Reston Spring

Reston Spring
Reston Spring

Friday, December 15, 2017

Why should 30 Dwelling Units per Acre Be The Maximum Allowable Residential Density in Village Centers?

Several attendees of the “One Reston” community meeting on December 11th questioned the wisdom of the Coalition for a Planned Reston (CPR) proposal that the Reston plan should allow residential development up to 30 dwelling units per acre (DUA) in our village centers.  It’s a good question.  In part, I take the blame for the concern because I was too cavalier in addressing why we would propose that many DUs in Reston’s village centers.

I think it is important to actually see what development at 30 DUA over first floor retail might look like as the photo below shows.  What it does not capture from a village center perspective, however, is the parking and “central plaza” that the Reston plan calls for.  I would anticipate that a developer would build a parking garage the same height as the village center residences to meet county requirements for residential and retail housing because it would be too expensive to build it underground for this low level of density.  The central plaza, such as Washington Plaza at Lake Anne, should be significant in size and provide amenities like a playground and plenty of greenspace. 

Now let me take a couple of minutes and explain why we think a maximum of 30 DUAs is a valid number for village center redevelopment using this small table based entirely on county policy, data, methods, and assumptions.

First, on average, Reston’s four remaining un-redeveloped village centers now average a little over 10 DUA with garden apartments and condos as well as townhouses within their boundaries.    It has been my observation that developers generally do not consider redevelopment unless they can at least triple the density of the existing facilities, residential or otherwise.   Limiting redevelopment to 30 DUA would make redevelopment economically feasible and help prevent developer legal action at blocking their “by right” development, but still set a tough ceiling on redevelopment.

Second, the county Board of Supervisors has already approved a redevelopment plan for Lake Anne Village Center that includes 38.6 DUA, more than we are proposing for the other village centers.   That could set the template for redevelopment for higher redevelopment density in village centers, but it has two features that suggest it is not a model for any village center redevelopment higher than 30 DUA:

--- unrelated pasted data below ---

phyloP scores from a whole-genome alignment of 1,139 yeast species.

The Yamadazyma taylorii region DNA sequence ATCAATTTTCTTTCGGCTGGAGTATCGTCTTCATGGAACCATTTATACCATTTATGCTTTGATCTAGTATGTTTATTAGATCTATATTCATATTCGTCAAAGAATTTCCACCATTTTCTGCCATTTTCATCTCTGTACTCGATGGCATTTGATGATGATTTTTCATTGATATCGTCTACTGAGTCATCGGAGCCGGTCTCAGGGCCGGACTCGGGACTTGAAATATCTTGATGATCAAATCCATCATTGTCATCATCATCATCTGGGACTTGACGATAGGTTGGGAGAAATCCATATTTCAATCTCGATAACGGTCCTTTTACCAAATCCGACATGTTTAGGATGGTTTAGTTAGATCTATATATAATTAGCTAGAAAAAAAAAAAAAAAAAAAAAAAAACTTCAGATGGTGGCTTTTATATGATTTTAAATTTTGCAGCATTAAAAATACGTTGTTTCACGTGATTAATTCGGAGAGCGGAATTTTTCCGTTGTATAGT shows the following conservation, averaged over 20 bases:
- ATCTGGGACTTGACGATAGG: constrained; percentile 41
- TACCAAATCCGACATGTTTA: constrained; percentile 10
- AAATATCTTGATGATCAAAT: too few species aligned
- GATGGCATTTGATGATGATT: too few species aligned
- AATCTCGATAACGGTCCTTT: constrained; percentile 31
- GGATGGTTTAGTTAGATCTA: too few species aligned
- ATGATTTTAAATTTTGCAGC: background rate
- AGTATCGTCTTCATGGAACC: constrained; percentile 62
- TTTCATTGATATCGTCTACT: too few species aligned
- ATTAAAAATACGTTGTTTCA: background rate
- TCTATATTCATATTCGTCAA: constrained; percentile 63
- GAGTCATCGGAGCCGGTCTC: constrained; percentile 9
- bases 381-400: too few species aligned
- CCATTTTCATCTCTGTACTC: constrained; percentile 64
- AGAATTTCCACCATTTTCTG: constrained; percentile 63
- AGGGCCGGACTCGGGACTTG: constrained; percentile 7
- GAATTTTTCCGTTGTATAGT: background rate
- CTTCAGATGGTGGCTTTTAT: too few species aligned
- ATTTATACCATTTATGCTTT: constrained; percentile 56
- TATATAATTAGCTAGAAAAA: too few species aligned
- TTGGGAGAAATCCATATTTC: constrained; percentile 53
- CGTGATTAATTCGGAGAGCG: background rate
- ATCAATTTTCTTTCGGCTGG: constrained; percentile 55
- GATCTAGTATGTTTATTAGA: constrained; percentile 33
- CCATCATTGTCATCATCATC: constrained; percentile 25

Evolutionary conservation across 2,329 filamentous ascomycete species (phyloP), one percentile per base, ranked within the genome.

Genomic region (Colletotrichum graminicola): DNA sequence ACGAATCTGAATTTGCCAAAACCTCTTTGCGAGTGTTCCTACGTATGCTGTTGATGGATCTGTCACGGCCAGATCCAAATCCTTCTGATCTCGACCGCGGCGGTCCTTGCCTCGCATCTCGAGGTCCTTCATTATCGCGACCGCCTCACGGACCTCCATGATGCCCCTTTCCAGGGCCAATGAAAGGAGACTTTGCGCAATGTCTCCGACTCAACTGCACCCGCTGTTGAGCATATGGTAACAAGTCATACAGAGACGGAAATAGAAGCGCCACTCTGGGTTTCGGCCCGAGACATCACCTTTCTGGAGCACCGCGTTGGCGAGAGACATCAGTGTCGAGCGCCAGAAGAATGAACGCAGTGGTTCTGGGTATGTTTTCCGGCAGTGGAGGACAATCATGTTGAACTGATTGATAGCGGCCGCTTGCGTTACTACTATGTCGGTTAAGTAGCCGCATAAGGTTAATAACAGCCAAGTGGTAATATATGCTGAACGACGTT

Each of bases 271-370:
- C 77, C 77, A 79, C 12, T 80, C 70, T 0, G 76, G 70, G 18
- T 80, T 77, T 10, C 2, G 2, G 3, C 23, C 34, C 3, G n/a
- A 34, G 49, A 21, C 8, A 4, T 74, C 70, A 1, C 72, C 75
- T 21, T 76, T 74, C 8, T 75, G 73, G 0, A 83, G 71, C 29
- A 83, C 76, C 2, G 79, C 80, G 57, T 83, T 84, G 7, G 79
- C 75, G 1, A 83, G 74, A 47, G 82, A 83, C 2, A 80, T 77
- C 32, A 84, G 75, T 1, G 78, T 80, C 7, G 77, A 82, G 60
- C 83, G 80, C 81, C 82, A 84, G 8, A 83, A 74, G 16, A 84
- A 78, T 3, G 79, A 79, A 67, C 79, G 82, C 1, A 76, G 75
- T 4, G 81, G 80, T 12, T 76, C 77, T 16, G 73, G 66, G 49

• Lake Anne Village Center’s core is a designated historic area that effectively prevents redevelopment there, a factor not present in the other Reston village centers.
  • It is also the only Reston village center designated as a Commercial Revitalization Area (CRA)—a designation intended to facilitate the use of county and other resources to improve its “economic vitality” basically around that historic core. 

Third, as presented by the county in its table of existing, approved, and planned development in the village centers, the current average potential development in them averages over 60 DUA, more than twice the maximum we are planning to propose.  Obviously, we believe limiting possible redevelopment there to 30 DUA would be a critical improvement in the Reston’s plan.  

We appreciate that the prospect of tripling the residential density within Reston’s village centers will have a large impact on the surrounding area and may include residential over retail design.  We believe, maybe optimistically, that the Reston plan’s current requirement for any redevelopment to require a plan amendment specifying the proposed change and that that amendment must be developed with the surrounding neighborhood will be adequate to keep impacts on traffic, schools, etc., to a minimum.  In fact, this was the process that led to the plan amendment regarding Lake Anne Village Center. 

On the other hand, in this Dillon Rule state, neither we nor the county is in the legal position of being able to prevent village center landowners from redeveloping their properties within reasonable guidance.  We think the 30 DUA threshold meets that requirement without giving up the quality of life of those who live nearby.  

Terry Maynard, Co-Chair
Reston 20/20 Committee

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